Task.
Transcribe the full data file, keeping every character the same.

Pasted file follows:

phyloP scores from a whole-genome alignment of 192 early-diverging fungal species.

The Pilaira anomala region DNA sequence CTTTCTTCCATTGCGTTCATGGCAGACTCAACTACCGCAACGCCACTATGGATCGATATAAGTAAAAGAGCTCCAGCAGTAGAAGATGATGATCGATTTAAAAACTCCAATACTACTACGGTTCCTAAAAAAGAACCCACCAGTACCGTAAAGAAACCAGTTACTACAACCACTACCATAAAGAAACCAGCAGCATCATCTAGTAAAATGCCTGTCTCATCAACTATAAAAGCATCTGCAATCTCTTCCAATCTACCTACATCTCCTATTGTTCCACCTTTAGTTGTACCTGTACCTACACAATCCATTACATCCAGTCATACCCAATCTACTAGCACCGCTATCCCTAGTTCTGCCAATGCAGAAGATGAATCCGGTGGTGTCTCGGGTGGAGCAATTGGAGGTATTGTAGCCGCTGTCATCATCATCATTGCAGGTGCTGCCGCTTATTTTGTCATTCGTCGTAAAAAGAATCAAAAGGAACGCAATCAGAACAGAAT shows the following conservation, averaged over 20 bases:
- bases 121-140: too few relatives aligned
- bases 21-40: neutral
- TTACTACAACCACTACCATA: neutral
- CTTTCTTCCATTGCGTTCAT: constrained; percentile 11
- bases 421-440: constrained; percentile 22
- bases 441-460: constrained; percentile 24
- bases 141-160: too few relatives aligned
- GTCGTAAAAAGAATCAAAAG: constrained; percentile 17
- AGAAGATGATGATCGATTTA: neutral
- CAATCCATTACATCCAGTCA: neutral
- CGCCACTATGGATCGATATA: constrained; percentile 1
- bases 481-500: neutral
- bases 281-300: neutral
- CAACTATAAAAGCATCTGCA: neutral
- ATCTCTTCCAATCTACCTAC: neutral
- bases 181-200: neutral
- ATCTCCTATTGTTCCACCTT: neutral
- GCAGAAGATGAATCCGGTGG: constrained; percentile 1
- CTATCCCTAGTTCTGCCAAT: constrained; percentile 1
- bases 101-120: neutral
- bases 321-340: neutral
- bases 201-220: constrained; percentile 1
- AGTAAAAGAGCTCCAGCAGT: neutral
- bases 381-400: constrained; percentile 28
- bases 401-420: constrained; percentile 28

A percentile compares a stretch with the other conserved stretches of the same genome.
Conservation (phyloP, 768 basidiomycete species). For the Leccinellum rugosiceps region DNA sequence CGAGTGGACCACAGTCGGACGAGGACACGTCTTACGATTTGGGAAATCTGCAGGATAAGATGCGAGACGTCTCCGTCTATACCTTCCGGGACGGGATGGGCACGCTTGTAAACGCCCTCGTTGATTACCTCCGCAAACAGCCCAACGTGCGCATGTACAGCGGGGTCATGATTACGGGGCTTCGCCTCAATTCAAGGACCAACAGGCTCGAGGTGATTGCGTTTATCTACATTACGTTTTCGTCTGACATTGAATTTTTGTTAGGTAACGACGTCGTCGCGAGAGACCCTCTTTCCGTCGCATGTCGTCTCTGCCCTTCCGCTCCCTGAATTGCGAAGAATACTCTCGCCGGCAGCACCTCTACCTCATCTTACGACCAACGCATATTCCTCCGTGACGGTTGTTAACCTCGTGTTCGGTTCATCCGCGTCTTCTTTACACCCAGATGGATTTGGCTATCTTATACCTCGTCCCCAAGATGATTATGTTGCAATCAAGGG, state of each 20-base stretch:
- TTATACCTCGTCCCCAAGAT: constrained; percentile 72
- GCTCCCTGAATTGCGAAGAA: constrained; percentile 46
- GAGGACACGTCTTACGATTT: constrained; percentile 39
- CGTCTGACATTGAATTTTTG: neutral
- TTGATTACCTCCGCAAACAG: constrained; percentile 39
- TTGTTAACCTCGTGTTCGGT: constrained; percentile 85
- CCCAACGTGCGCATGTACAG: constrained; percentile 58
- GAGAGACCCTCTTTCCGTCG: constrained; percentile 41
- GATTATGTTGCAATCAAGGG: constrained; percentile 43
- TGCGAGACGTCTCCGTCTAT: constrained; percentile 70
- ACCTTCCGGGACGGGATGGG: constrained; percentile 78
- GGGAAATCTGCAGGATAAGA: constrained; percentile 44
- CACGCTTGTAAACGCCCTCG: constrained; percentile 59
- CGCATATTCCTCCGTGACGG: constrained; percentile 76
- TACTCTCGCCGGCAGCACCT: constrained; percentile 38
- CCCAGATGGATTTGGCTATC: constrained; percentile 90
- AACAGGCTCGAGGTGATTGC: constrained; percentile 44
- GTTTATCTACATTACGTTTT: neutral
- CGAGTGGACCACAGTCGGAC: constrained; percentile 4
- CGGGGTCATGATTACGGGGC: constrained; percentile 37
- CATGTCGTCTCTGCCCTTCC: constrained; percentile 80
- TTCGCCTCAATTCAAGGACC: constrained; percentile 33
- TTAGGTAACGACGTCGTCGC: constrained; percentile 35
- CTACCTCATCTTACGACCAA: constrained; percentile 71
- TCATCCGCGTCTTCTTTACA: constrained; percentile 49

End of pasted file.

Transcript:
phyloP scores from a whole-genome alignment of 192 early-diverging fungal species.

The Pilaira anomala region DNA sequence CTTTCTTCCATTGCGTTCATGGCAGACTCAACTACCGCAACGCCACTATGGATCGATATAAGTAAAAGAGCTCCAGCAGTAGAAGATGATGATCGATTTAAAAACTCCAATACTACTACGGTTCCTAAAAAAGAACCCACCAGTACCGTAAAGAAACCAGTTACTACAACCACTACCATAAAGAAACCAGCAGCATCATCTAGTAAAATGCCTGTCTCATCAACTATAAAAGCATCTGCAATCTCTTCCAATCTACCTACATCTCCTATTGTTCCACCTTTAGTTGTACCTGTACCTACACAATCCATTACATCCAGTCATACCCAATCTACTAGCACCGCTATCCCTAGTTCTGCCAATGCAGAAGATGAATCCGGTGGTGTCTCGGGTGGAGCAATTGGAGGTATTGTAGCCGCTGTCATCATCATCATTGCAGGTGCTGCCGCTTATTTTGTCATTCGTCGTAAAAAGAATCAAAAGGAACGCAATCAGAACAGAAT shows the following conservation, averaged over 20 bases:
- bases 121-140: too few relatives aligned
- bases 21-40: neutral
- TTACTACAACCACTACCATA: neutral
- CTTTCTTCCATTGCGTTCAT: constrained; percentile 11
- bases 421-440: constrained; percentile 22
- bases 441-460: constrained; percentile 24
- bases 141-160: too few relatives aligned
- GTCGTAAAAAGAATCAAAAG: constrained; percentile 17
- AGAAGATGATGATCGATTTA: neutral
- CAATCCATTACATCCAGTCA: neutral
- CGCCACTATGGATCGATATA: constrained; percentile 1
- bases 481-500: neutral
- bases 281-300: neutral
- CAACTATAAAAGCATCTGCA: neutral
- ATCTCTTCCAATCTACCTAC: neutral
- bases 181-200: neutral
- ATCTCCTATTGTTCCACCTT: neutral
- GCAGAAGATGAATCCGGTGG: constrained; percentile 1
- CTATCCCTAGTTCTGCCAAT: constrained; percentile 1
- bases 101-120: neutral
- bases 321-340: neutral
- bases 201-220: constrained; percentile 1
- AGTAAAAGAGCTCCAGCAGT: neutral
- bases 381-400: constrained; percentile 28
- bases 401-420: constrained; percentile 28

A percentile compares a stretch with the other conserved stretches of the same genome.
Conservation (phyloP, 768 basidiomycete species). For the Leccinellum rugosiceps region DNA sequence CGAGTGGACCACAGTCGGACGAGGACACGTCTTACGATTTGGGAAATCTGCAGGATAAGATGCGAGACGTCTCCGTCTATACCTTCCGGGACGGGATGGGCACGCTTGTAAACGCCCTCGTTGATTACCTCCGCAAACAGCCCAACGTGCGCATGTACAGCGGGGTCATGATTACGGGGCTTCGCCTCAATTCAAGGACCAACAGGCTCGAGGTGATTGCGTTTATCTACATTACGTTTTCGTCTGACATTGAATTTTTGTTAGGTAACGACGTCGTCGCGAGAGACCCTCTTTCCGTCGCATGTCGTCTCTGCCCTTCCGCTCCCTGAATTGCGAAGAATACTCTCGCCGGCAGCACCTCTACCTCATCTTACGACCAACGCATATTCCTCCGTGACGGTTGTTAACCTCGTGTTCGGTTCATCCGCGTCTTCTTTACACCCAGATGGATTTGGCTATCTTATACCTCGTCCCCAAGATGATTATGTTGCAATCAAGGG, state of each 20-base stretch:
- TTATACCTCGTCCCCAAGAT: constrained; percentile 72
- GCTCCCTGAATTGCGAAGAA: constrained; percentile 46
- GAGGACACGTCTTACGATTT: constrained; percentile 39
- CGTCTGACATTGAATTTTTG: neutral
- TTGATTACCTCCGCAAACAG: constrained; percentile 39
- TTGTTAACCTCGTGTTCGGT: constrained; percentile 85
- CCCAACGTGCGCATGTACAG: constrained; percentile 58
- GAGAGACCCTCTTTCCGTCG: constrained; percentile 41
- GATTATGTTGCAATCAAGGG: constrained; percentile 43
- TGCGAGACGTCTCCGTCTAT: constrained; percentile 70
- ACCTTCCGGGACGGGATGGG: constrained; percentile 78
- GGGAAATCTGCAGGATAAGA: constrained; percentile 44
- CACGCTTGTAAACGCCCTCG: constrained; percentile 59
- CGCATATTCCTCCGTGACGG: constrained; percentile 76
- TACTCTCGCCGGCAGCACCT: constrained; percentile 38
- CCCAGATGGATTTGGCTATC: constrained; percentile 90
- AACAGGCTCGAGGTGATTGC: constrained; percentile 44
- GTTTATCTACATTACGTTTT: neutral
- CGAGTGGACCACAGTCGGAC: constrained; percentile 4
- CGGGGTCATGATTACGGGGC: constrained; percentile 37
- CATGTCGTCTCTGCCCTTCC: constrained; percentile 80
- TTCGCCTCAATTCAAGGACC: constrained; percentile 33
- TTAGGTAACGACGTCGTCGC: constrained; percentile 35
- CTACCTCATCTTACGACCAA: constrained; percentile 71
- TCATCCGCGTCTTCTTTACA: constrained; percentile 49